The first Detroit carmaker to produce a gas-electric vehicle, Ford plans to ramp up production of hybrids from several thousand in '05 to 250,000 by 2010, the sources said.

Ford also plans to step up development of vehicles running on alternative sources of energy, such as ethanol, and hydrogen-powered fuel-cell cars in a bid to recapture the high ground from leading Japanese automakers Toyota Motor Corp. and Honda Motor Co.

Bill Ford is a longtime champion of environmental causes, [blah-blah-blah]
One of the last things Bill Ford, Jr. did before he "retired" in September was bail on his commitment to make 250,000 hybrids by 2010.

http://www.detnews.com/apps/pbcs.dll...606290380/1148
 
  #6  
Old 11-15-2006, 09:17 AM
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Default Re: Ford Hybrid Production to Rise

I dont think we will see a big push into hybrids from Ford soon. Ford are almost bankrupt and cant do anything to hurt their bottome line. They make a big profit on gas only SUVs and little or nothing on their hybrid. So by pushing the hybrid they are steering an explorer buyer into an escape hybrid with a big loss in revenue. I think Ford know that the escape sales would come at the expense of their other models.

Gas hog SUVs are still evry popular - and Americans still love them - take a look at the October sales numbers - the hottest selling vehicles are Suburbans and F150s again.

I know in the long run Ford only hope is by offering vehicles more like what Honda and Toyota have but in the enar term they are not in a position to give up any revenue. The risk of all out bankrupcy in the near term is far greater than the threat of the wrong long term strategy.

http://www.thecarconnection.com/Auto...75.A11044.html
 
  #7  
Old 11-15-2006, 10:05 AM
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Default Re: Ford Hybrid Production to Rise

There are Federal rules as to what the minimum average MPG of a car manufacturer's fleet must achieve.

By selling one FEH that exceeds the minimum MPG ( by a lot ) Ford can sell 4 or 5 gas hogs that miss the mark ( by a little ) and still have a good average.
So there IS incentive to sell hybrids, even at zero profit margin.

Have you seen the Honda ad that says "World's most fuel efficient car company."
Due in large part to the 66 MPG Insight. But only a few 1000 Insights have been sold.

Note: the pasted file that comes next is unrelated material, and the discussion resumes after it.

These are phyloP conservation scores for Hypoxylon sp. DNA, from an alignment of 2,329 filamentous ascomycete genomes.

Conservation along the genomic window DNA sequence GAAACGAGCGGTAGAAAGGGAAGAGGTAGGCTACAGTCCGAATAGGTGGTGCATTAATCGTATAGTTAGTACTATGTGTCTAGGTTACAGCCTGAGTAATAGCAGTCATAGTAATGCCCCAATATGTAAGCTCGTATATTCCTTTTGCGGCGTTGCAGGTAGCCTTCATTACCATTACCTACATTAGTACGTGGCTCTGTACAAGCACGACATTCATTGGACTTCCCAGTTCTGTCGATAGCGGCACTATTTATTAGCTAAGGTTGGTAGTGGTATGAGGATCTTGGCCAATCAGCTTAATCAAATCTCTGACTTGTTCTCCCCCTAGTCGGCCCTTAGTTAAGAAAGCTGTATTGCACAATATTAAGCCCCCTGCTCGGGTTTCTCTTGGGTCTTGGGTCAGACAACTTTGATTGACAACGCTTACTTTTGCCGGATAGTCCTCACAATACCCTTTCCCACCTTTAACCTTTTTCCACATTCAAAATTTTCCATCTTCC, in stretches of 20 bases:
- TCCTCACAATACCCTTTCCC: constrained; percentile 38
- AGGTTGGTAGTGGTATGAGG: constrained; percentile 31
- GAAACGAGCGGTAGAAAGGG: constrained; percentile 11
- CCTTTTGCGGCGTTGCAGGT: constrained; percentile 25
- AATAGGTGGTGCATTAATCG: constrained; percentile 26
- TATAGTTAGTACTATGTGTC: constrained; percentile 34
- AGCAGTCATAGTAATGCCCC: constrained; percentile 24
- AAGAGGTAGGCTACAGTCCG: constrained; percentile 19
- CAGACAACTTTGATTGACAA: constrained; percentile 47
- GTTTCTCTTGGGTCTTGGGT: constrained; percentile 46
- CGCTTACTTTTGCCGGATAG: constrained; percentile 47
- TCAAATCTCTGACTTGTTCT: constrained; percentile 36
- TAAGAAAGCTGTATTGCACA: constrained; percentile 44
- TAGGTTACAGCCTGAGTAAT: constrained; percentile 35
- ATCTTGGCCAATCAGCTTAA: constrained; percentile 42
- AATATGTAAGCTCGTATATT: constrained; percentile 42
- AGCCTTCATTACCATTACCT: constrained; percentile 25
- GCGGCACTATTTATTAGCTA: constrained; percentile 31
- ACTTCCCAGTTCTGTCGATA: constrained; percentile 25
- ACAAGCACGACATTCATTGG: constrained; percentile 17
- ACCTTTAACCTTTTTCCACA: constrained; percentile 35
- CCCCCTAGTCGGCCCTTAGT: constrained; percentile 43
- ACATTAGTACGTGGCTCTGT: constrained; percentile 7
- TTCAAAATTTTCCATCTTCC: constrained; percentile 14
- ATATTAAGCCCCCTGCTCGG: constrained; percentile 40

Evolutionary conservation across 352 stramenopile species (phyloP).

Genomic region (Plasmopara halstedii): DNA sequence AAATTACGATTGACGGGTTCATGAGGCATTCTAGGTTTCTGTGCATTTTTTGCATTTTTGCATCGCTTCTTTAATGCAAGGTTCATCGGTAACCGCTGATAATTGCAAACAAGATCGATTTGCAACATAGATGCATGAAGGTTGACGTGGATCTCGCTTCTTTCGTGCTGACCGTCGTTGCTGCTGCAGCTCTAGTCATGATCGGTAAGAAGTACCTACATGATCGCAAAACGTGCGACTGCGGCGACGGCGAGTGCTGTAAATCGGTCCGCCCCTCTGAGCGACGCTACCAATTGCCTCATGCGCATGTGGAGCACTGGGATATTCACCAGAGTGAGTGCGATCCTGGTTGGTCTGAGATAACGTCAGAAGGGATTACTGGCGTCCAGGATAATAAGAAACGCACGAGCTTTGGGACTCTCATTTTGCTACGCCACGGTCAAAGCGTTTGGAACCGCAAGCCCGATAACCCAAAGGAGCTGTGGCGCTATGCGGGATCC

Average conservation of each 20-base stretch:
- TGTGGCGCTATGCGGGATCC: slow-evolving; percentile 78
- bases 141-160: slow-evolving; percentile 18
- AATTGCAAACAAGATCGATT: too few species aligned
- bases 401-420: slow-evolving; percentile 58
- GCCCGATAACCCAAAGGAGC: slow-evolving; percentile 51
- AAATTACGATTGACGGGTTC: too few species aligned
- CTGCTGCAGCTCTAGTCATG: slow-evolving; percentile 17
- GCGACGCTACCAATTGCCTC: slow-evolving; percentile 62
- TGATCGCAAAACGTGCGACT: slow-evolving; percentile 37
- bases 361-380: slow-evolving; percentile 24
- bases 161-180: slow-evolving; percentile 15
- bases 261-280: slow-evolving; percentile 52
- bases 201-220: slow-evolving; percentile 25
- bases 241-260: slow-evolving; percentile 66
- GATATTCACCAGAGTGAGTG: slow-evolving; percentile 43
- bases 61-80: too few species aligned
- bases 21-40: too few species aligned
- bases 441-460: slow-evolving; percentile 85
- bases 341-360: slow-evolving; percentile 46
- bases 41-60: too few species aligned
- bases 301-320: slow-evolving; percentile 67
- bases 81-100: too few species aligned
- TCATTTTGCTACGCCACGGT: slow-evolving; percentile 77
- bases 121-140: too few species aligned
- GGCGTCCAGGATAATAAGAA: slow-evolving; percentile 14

Certain "Heavy Duty" and commercial vehicles are exempt from the average.
 
  #8  
Old 11-15-2006, 10:27 AM
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Default Re: Ford Hybrid Production to Rise

Not to support anything that leans away from hybrids, but if you had the best-selling vehicle in the world for 23 years and the best-selling truck in the USA for 28 years, and it was a gas guzzler (Ford F-150), you too would be hard pressed to walk away from that cash cow... especially when you need a cash HERD, and that single cash cow isn't proving sufficient to keep you out of the red.

full disclosure: We're a family with one Ford F-150 (paid off) and a 2006 Ford Escape Hybrid. So I'm on both sides of their bottom line.
 
  #9  
Old 11-21-2006, 01:48 PM
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Default Re: Ford Hybrid Production to Rise

From what I read, they saw how well the stratagy was paying off for GM to sell "flex-fuel" trucks that don't get any better real world mileage, but the EPA gives them some fictionaly high CAFE rating because the ethanol portion of the rating system skews the number irrationally high. This means that while GM has not really increased their real world CAFE, they are given credit for raising it and don't have to sell as many non profit generating cars.

Ford is just following suit, and focusing on the ethanol crowd where the investment is low to convert the current engines into E85 compatable while raising the CAFE number in turn.

IMO, it is a crummy strategy, but as long as the rating system works like it does, we won't see it change.
 
  #10  
Old 11-24-2006, 08:29 PM
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Default Re: Ford Hybrid Production to Rise

Ford dumped the 250k plan a while ago.

I suspect Mary Ann Wright knew this was BS from the start and that was one reason she really left.